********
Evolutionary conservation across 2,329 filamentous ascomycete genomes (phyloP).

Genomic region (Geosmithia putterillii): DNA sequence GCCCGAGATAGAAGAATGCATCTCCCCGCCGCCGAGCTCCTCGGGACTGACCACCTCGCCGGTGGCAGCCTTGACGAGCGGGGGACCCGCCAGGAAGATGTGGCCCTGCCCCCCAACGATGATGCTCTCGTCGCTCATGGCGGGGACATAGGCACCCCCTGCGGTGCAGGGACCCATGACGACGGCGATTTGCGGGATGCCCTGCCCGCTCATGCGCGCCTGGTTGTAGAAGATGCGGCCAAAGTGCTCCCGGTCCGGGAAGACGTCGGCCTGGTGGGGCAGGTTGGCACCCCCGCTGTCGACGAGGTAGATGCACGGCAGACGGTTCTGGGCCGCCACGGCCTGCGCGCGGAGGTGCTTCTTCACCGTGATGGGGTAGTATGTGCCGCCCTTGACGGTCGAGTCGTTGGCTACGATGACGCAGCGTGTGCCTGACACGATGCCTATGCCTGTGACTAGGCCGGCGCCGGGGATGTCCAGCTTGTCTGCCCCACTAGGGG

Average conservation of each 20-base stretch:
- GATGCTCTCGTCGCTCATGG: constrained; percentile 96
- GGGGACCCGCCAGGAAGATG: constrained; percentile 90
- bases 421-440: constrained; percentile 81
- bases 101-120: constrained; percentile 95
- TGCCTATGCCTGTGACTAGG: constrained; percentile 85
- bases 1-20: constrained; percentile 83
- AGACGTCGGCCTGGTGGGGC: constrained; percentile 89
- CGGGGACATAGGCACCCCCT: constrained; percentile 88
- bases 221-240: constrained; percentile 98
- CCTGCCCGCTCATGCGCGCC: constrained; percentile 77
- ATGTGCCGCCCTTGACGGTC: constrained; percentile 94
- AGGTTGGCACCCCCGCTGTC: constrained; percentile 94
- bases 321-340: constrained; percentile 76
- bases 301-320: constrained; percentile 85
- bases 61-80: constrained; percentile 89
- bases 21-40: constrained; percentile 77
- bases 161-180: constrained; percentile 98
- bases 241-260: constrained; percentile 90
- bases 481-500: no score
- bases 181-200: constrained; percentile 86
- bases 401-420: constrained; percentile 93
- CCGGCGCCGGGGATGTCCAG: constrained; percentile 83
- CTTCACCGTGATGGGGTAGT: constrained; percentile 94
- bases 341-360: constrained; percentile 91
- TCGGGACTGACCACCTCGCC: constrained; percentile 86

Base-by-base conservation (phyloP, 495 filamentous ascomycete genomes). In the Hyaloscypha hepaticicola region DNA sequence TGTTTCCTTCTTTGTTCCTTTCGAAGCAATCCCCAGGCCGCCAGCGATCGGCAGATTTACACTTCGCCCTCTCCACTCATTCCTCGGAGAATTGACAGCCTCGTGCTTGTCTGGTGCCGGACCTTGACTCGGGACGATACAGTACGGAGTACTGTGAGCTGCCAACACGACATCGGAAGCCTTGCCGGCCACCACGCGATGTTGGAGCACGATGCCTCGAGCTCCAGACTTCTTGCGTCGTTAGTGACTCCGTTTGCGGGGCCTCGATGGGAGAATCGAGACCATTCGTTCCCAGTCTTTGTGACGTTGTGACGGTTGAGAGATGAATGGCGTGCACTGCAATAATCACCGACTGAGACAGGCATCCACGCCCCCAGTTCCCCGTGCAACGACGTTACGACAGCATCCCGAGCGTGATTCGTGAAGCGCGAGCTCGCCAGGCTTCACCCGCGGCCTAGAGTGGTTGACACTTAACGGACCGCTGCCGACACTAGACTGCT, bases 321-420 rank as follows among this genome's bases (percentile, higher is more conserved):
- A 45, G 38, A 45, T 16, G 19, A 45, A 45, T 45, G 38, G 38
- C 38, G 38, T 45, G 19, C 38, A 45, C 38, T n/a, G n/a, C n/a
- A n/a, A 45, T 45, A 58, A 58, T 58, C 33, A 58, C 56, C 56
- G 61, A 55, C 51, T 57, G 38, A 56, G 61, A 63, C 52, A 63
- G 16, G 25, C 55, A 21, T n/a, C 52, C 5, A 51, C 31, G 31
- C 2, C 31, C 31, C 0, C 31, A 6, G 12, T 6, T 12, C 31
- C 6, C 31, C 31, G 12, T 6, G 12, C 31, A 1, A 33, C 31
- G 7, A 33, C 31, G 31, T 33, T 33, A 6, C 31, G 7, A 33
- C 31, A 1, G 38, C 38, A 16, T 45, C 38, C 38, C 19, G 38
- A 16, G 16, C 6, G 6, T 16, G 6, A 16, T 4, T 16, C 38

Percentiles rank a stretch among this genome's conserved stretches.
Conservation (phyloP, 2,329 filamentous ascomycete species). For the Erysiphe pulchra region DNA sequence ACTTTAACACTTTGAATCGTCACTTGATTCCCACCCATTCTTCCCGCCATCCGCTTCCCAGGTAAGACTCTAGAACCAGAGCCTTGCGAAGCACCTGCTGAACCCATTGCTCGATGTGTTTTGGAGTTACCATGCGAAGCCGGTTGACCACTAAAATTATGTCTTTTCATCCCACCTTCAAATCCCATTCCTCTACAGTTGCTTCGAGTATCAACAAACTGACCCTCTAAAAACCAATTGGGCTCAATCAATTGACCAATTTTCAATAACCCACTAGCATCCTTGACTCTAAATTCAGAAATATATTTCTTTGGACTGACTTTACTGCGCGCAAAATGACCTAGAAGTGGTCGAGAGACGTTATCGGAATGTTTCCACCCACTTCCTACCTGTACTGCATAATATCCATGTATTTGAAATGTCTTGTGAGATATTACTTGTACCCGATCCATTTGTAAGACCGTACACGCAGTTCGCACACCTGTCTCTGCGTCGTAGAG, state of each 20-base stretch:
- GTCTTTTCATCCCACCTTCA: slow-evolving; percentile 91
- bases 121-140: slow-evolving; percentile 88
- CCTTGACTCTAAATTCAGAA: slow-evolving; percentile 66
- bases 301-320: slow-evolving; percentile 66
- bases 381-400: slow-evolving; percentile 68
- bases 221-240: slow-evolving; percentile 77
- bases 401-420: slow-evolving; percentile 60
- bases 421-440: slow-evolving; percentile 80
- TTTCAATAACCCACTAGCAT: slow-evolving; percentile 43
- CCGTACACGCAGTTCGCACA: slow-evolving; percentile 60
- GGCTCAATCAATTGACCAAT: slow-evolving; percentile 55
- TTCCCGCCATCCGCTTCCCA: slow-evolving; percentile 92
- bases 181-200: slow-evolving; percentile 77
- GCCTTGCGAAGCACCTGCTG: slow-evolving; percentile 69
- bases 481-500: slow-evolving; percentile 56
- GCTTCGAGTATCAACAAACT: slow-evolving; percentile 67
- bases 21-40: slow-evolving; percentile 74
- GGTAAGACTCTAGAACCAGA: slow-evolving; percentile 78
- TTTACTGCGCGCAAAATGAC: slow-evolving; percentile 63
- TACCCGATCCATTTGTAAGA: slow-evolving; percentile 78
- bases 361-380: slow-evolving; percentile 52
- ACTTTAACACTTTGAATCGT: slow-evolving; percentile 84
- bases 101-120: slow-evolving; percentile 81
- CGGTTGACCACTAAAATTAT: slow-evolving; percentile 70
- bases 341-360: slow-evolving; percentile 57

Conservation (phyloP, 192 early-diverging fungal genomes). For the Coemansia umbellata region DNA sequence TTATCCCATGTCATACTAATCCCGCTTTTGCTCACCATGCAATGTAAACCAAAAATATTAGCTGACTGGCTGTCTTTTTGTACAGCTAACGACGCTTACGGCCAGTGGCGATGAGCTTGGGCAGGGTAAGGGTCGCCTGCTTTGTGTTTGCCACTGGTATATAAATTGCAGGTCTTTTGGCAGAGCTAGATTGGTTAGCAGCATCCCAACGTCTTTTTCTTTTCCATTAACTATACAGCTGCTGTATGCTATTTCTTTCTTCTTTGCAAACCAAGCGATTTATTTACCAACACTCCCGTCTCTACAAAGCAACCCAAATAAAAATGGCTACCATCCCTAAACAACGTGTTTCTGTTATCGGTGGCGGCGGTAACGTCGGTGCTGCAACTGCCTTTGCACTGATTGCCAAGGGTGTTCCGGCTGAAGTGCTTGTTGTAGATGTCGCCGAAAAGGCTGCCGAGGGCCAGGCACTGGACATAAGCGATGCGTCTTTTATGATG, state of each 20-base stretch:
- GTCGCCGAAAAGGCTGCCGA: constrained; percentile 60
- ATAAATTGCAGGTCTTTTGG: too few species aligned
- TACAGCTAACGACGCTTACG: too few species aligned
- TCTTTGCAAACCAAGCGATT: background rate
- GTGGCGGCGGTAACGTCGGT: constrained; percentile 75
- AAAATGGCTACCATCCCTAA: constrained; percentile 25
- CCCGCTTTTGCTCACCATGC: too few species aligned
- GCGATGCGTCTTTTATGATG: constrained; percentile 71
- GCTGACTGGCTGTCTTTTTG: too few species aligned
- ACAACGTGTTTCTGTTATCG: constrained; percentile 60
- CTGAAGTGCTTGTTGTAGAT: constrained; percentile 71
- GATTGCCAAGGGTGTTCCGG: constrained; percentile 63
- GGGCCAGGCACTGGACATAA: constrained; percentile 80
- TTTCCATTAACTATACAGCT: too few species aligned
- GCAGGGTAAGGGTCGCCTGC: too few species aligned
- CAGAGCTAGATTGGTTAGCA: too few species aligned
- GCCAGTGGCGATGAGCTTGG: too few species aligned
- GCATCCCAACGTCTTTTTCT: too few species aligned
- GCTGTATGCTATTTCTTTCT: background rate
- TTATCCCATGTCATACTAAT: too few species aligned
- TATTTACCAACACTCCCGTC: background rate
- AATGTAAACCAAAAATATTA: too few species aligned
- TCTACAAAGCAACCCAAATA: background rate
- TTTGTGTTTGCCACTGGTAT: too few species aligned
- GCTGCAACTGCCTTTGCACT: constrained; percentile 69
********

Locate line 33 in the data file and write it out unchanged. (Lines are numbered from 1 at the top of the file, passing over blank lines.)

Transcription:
- G 61, A 55, C 51, T 57, G 38, A 56, G 61, A 63, C 52, A 63